The myth about Oklahoma’s tax system that we keep repeating

Something we often hear about Oklahoma’s tax system is that the top rate kicks in so low that it affects almost everyone. Most recently, a Tulsa World article stated:

The current comparable top rate is 5.25 percent, which kicks on net income over $15,000 a year.  That’s correct: The state’s top tax bracket – and there are six other lower tax brackets – kicks in at $15,000 a year, about $80 a year less than the gross earning of someone working full time at the U.S. minimum wage.

Actually, that’s incorrect. It leaves out two major components of our tax system: the standard deduction and personal exemption. Because of the standard deduction, the first $5,800 of income for singles and $11,600 for married couples is not taxed. The personal exemption means an additional $1,000 for each person in the household is not taxed.

Therefore a single person working full-time at minimum wage would make $15,080, but only $8,280 of that would be taxable income. If the person had children, even less income would be taxable. In either case, they would not be affected by the top bracket, which kicks in at $8,700 taxable income for singles.

A married couple with two children would not be affected by the top bracket until they earned more than $30,600. Even then, only income above that line is taxed at the top rate. The rest stays under the lower rates.

The top bracket currently affects a little more than half (56 percent) of Oklahomans. That’s higher than most states with a graduated income tax, but it’s not as extreme as many people think. And because no one pays the top 5.25 percent rate on all of their income, Oklahomans’ effective tax rates never reach that high.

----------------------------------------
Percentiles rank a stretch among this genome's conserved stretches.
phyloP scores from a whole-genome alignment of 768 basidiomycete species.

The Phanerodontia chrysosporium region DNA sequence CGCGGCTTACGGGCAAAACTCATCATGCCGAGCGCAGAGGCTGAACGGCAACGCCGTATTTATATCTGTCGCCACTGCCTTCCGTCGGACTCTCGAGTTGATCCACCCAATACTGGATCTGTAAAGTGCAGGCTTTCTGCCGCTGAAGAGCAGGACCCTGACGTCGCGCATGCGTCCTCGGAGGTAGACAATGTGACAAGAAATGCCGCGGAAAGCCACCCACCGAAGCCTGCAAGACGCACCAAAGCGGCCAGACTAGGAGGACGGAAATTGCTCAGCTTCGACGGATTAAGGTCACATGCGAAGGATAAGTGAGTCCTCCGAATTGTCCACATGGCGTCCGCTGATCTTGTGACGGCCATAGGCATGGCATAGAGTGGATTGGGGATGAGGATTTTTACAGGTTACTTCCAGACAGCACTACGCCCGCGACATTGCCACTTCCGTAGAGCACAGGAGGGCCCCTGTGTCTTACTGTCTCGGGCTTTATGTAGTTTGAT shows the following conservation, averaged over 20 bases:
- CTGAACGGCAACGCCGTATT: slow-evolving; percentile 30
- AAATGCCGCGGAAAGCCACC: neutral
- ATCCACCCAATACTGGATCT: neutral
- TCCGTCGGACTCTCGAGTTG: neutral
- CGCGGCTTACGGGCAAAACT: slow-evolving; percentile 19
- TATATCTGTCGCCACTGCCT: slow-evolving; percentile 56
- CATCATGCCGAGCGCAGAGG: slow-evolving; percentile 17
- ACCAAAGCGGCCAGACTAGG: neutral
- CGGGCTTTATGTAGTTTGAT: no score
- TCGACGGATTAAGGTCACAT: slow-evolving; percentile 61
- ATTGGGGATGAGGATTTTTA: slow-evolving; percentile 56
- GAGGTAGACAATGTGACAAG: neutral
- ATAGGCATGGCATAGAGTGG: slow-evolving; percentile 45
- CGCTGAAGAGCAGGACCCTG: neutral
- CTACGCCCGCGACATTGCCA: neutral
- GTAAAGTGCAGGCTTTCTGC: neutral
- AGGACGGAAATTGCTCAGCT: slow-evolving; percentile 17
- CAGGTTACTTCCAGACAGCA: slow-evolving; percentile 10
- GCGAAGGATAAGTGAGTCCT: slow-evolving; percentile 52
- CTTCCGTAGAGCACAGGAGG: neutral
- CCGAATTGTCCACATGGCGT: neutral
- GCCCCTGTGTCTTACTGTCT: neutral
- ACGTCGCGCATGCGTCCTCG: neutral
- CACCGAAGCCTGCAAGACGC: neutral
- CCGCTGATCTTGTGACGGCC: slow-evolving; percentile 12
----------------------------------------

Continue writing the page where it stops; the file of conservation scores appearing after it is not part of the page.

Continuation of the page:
This misconception about our tax system seems to extend even to Governor Fallin. In her State of the State address and a NewsOK op-ed, the Governor said that the “first dollar” an Oklahoman makes is taxed. It’s not, and our discussion about taxes needs to reflect this important fact.

For a quick primer on how Oklahoma’s personal income tax works, check out this 2-page fact sheet.

ABOUT THE AUTHOR

Gene Perry joined OK Policy in January 2011. He is a native Oklahoman and a citizen of the Cherokee Nation. He graduated from the University of Oklahoma with a B.A. in history and an M.A. in journalism. Gene also serves on the board of the Oklahoma Sustainability Network, is a trustee of the Oklahoma Foundation for Excellence, is a member of Investigative Reporters and Editors, and has chaired the communications advisory committee for the State Priorities Partnership, a nationwide network of state fiscal policy think tanks. He lives in Tulsa with his wife Kara Joy McKee, who is a Tulsa City Councilor.

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